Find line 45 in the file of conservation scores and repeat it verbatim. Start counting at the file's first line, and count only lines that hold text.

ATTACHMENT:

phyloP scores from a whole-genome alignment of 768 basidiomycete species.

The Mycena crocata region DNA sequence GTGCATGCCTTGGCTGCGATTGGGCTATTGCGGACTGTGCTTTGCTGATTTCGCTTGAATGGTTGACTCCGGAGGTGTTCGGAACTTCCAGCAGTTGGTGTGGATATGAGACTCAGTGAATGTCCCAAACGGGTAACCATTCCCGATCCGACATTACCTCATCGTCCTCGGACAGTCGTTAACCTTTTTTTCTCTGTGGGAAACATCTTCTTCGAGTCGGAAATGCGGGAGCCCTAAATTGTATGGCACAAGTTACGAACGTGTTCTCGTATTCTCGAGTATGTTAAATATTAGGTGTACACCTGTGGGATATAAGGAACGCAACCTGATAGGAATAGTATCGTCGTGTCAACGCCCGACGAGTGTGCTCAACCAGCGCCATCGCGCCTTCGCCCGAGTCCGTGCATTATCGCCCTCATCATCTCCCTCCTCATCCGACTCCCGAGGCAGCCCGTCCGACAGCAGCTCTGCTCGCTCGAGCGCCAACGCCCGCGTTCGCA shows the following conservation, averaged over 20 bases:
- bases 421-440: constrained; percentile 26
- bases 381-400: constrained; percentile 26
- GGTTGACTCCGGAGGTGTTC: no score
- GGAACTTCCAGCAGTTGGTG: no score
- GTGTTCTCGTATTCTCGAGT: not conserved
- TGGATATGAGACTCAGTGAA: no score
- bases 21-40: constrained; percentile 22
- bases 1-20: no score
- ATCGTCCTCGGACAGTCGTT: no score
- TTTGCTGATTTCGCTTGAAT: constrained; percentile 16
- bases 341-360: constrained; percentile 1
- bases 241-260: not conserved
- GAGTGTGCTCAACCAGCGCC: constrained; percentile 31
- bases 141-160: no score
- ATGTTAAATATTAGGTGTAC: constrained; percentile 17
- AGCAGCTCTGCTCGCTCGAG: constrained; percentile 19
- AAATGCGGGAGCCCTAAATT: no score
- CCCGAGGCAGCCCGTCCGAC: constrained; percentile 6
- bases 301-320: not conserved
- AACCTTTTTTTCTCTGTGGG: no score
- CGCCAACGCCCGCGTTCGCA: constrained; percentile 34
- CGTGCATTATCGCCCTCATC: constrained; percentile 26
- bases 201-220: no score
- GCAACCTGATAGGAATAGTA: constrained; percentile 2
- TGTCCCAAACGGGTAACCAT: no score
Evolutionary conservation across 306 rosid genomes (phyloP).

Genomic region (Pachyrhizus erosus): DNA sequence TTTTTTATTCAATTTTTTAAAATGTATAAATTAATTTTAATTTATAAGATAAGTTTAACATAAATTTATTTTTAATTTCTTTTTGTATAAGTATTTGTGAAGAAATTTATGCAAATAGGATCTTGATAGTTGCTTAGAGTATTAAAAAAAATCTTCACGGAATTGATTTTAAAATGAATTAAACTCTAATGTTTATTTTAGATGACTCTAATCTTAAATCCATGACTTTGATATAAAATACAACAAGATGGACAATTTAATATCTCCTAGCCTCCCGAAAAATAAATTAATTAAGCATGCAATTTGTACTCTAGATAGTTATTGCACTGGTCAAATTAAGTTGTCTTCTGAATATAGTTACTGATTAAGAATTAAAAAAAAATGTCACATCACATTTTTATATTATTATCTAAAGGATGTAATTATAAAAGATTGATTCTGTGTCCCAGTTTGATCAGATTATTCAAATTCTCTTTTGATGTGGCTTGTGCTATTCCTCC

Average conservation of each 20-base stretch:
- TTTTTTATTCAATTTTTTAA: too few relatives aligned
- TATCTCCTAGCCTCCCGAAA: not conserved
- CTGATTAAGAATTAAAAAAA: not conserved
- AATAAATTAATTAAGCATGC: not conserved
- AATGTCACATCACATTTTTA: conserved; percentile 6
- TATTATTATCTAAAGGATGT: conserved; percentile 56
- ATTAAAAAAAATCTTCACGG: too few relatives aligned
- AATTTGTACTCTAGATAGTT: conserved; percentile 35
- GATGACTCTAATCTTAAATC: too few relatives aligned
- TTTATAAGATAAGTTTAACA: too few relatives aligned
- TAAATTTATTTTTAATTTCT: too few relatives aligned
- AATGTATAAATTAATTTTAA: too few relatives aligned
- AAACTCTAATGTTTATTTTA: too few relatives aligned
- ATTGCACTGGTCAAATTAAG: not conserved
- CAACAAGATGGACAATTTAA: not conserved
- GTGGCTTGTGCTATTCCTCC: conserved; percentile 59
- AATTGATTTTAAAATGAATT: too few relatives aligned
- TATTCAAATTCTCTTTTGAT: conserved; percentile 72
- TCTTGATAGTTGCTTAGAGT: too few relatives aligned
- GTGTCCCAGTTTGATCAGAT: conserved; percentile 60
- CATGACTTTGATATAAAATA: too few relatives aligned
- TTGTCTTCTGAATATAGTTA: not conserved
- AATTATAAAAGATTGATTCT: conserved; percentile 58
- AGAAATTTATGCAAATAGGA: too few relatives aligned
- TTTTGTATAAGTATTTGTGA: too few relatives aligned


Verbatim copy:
- CAACAAGATGGACAATTTAA: not conserved